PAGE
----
From intent to implementation
How close is the intent of ISO 22000:2005 and its implementation by users ? An expert who took part in its design and development has reviewed feedback from early users and gives some pointers to tackling the issues they raise.
by Didier Blanc
Author Didier Blanc is founder and directorof ProCert, a provider of training and certiﬁcation in ISO 9001, ISO 14001 and ISO 22000 management system standards. He is a veterinary surgeon specialized in food hygiene, and a member of Working Groups WG 8 and WG 11 of ISO Technical Committee ISO/TC 34, Food products, responsible for developing ISO 22000:2005, Food safety management systems – Requirements for any organization in the foodchain, and ISO/TS 22003, Food safety management systems – Requirements for bodies providing audit and certiﬁcation of food safety management systems. Dr. Didier Blanc, Director, ProCert, CH-1015 Lausanne 15, Switzerland. Tel. + 41 79 337 51 39. Fax + 41 21 693 87 20. E-mail email@example.com Web www.procert.ch
ISO 22000:2005, Food safety management systems – Requirements for any organization in thefood chain is the first management system standard on food safety to go beyond the recommendations put forward in 1993 by the Codex Alimentarius Commission. Inevitably, the arrival of this brand new standard with its updated approach is accompanied by issues of interpretation and how to meet its requirements.
in any of the quality or food safety management systems standards used so far bycompanies in the food chain (e.g. ISO 9001, BRC, IFS, DS 3027 or others). Table 1 (overleaf) lists and interprets the key new elements.
These innovations mainly relate to the interpretation, consistency and thoroughness of the HACCP method of controlling food safety hazards. Indeed, ISO 22000 is the first standard that not only endorses the Codex Alimentarius recommendations, but also attempts to fillthe gaps and inconsistencies brought to light by 13 years of accumulated experience with HACCP.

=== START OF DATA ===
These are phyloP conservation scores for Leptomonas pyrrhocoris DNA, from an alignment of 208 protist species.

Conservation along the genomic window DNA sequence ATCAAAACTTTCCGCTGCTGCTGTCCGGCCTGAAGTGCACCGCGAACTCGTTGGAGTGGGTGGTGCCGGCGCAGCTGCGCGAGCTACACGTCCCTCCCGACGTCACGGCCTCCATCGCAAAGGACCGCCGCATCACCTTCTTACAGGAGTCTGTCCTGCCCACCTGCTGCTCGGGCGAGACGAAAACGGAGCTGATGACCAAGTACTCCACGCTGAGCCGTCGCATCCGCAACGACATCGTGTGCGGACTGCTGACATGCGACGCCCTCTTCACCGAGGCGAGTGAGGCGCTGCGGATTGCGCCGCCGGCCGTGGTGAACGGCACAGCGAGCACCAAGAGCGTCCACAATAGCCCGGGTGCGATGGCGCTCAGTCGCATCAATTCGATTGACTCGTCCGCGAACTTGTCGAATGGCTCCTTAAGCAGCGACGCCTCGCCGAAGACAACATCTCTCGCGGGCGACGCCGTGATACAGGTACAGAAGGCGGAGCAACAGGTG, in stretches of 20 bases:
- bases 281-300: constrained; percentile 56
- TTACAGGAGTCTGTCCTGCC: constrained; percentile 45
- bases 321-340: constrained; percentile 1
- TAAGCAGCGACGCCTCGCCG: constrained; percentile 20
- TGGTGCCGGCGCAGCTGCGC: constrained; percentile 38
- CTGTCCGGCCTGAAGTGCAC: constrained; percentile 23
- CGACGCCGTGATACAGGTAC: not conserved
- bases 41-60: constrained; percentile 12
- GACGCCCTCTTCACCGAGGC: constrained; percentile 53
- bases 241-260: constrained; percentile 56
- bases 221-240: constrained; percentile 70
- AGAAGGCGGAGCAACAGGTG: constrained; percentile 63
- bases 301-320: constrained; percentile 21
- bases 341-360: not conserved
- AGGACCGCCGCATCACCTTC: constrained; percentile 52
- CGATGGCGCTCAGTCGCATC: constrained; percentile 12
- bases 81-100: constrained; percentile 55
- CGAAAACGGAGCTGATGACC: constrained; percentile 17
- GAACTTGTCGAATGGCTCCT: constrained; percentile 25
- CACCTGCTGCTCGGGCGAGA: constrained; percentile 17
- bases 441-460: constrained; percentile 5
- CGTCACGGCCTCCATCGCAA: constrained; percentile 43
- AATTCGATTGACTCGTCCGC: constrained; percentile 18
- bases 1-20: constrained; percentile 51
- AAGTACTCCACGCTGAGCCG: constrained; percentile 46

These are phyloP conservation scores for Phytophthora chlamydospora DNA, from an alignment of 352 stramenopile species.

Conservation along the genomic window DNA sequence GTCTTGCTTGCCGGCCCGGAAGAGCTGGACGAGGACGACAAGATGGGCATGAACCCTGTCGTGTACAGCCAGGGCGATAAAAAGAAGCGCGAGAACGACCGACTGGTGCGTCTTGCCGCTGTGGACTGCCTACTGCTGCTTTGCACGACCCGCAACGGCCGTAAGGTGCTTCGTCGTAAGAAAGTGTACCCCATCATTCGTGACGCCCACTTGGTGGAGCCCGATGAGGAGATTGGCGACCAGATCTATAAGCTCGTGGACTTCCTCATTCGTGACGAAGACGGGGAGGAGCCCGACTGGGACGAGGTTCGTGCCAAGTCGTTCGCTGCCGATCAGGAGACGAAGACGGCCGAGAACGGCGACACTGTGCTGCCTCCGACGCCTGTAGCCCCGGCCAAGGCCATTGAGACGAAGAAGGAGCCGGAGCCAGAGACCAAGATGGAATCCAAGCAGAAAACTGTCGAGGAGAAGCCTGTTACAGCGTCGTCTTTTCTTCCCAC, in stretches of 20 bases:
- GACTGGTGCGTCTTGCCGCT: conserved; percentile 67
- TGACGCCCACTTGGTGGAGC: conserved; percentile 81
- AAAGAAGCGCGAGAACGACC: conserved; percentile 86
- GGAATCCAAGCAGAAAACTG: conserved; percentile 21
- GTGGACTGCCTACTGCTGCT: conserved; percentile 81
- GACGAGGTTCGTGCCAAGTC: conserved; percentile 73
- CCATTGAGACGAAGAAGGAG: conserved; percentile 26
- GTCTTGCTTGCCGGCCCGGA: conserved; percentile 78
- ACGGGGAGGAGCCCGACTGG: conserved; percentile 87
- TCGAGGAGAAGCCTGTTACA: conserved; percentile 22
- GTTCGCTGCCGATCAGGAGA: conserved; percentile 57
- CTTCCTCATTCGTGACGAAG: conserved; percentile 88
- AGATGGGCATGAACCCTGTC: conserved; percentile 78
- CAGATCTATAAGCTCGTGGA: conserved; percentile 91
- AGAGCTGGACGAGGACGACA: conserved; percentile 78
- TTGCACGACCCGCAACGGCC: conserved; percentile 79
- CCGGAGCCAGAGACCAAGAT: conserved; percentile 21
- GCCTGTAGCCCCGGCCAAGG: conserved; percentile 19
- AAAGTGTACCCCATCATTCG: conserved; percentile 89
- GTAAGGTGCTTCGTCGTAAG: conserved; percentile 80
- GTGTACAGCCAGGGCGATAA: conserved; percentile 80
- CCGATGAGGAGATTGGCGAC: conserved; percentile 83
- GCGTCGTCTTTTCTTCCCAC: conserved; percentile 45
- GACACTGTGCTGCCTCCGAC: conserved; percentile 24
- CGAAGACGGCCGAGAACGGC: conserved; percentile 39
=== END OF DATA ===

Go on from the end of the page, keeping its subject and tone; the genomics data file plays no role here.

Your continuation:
ISO 22000 goes beyond the food safety recommendations put forward in 1993 by the Codex Alimentarius Commission
The main interpretation and implementation challenges revolve around requirements that did not appear in the 12 Hazard Analysis and Critical Control Point (HACCP system) applicationsteps described in the Codex Alimentarius, nor
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Figure 1 illustrates the links between ISO 22000 and the 12 HACCP steps and highlights the stages that have been added (broken outline), or significantly altered and consolidated (yellow background). These innovations apply as muchupstream – the requirement for the selection and implementation of appropriate prerequisite programmes (PRP’s) 1), before proceeding to hazard analysis – as to the core of the HACCP system itself : hazard analysis, selection, validation and monitoring of adequate control measures. A generic requirements-based standard designed for certification purposes cannot provide examples or recommendations,so I will provide some here. In addition, the systems approach of ISO 22000 states requirements in terms of results rather than means. Although this approach, successfully applied in ISO 9001 and ISO 14001, has been widely supported by representatives of the food industry, it can prompt questions such as the following: • What do I have to do ? • What are the baselines ? • Can I have examples ? •How will I validate my choices ? • How can I be sure not to go too far, or not far enough ?
Clause in the standard 5.5 Food safety team leader 5.6 Communication
Investing in skills
In a nutshell, while the requirements for means often involve investment in infrastructure, the obligation to achieve results leads rather to investing in manpower, in the skills of the HACCP team...